I am an apologist for expository preaching. I am not so devoted to it that I believe it is the only way, but I think it is the best way. I believe this because its safer and more effective. It is safer because I am spending much more time explaining what God has said than I am giving my opinion. It is more effective because people can find a blog or a talk that can give them 3 steps to a better life anywhere, but the church has a monopoly when it comes to the scriptures. “All scripture is breathed out by God and profitable for teaching, for reproof, for correction, and for training in righteousness, that the man of God may be competent, equipped for every good work” (2 Timothy 3:16-17 ESV). No one and nothing else can offer what the scriptures can offer, so the best method of preaching is the one that stays closest to the Word. For as Paul instructed Timothy and my Pawpaw instructed me at my ordination, “Preach the word; be ready in season and out of season; reprove, rebuke and exhort, with complete patience and teaching” (2 Timothy 4:2 ESV).
Here are 4 myths about expository sermons.
1.Expository sermons are boring
A seminary professor once said in class right before oral presentations “In my class you can be wrong, but don’t be boring.” Of course he was slightly joking, but in reality you can have the correct information and deliver it in such a way that you are no longer being faithful to that content. Being boring kills content! The preacher does not have a responsibility to entertain, but he does have a responsibility to not be boring. There is most certainly a line that should not be crossed, and the preacher is not to entertain at the expense of being faithful to the content. However, the message contained in the scriptures is worthy of a captivating presentation.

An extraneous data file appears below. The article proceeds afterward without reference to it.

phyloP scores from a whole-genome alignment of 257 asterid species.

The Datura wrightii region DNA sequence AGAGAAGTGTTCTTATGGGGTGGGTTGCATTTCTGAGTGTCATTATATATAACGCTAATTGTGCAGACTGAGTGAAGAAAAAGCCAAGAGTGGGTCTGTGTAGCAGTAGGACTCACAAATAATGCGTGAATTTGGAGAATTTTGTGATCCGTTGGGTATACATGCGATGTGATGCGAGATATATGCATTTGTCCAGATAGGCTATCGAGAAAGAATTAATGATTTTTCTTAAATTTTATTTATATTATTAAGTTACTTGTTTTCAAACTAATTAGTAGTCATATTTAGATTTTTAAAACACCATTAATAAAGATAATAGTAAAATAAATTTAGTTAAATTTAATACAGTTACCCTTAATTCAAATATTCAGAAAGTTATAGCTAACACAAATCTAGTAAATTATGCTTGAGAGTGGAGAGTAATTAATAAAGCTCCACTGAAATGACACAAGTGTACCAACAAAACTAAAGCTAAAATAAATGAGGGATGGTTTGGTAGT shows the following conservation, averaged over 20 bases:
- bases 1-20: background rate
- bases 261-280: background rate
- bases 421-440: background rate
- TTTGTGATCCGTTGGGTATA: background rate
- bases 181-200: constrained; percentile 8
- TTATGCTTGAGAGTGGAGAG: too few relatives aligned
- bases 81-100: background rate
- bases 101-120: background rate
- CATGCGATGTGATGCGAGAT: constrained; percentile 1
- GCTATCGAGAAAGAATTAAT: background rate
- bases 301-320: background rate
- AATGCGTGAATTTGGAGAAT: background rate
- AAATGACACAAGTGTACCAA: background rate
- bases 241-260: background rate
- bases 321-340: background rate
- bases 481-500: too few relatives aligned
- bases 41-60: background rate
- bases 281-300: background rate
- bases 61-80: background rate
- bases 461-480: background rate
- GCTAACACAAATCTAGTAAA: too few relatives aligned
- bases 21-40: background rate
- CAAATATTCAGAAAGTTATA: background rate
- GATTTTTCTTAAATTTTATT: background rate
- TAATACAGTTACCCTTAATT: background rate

The preacher is probably the most guilty party when it comes to this issue. This is partly due to the fact that he is the one doing the most public speaking, giving him more opportunity to be boring. However there is no excuse for being consistently boring. Sure some topics are more boring than others, but the Gospel is not ever boring. The proclamation of the story of Jesus, which is what makes preaching preaching, should not and cannot be boring.
There is a very healthy movement in preaching right now that is seeking to correct some of the shortcomings that come with thematic/topical preaching. This expository preaching movement is one of the best moments to come through the seminaries and local churches in quite some time. There is just one problem, many of these sermons will bore you to tears in the name of being faithful to the scriptures. It is as if there has been a spiritualization of boring preaching, and the more boring you are the more faithful your sermon is. This however just does not make sense.
If the goal of the preacher is to get the message from the pulpit to the pew than he falls way short when he preaches boring sermons. It honestly doesn’t matter how good his exegesis is, if he cannot communicate that message to the people in his congregation than he has just wasted everyone’s time including his own. There is no doubt that expository preaching is the most effective way of communicating the Gospel and the most faithful way of preaching, but good exposition is not boring. Boring preaching is not faithful preaching. The expositor must be faithful in exegesis and in delivery.
2. Expository sermons lack structure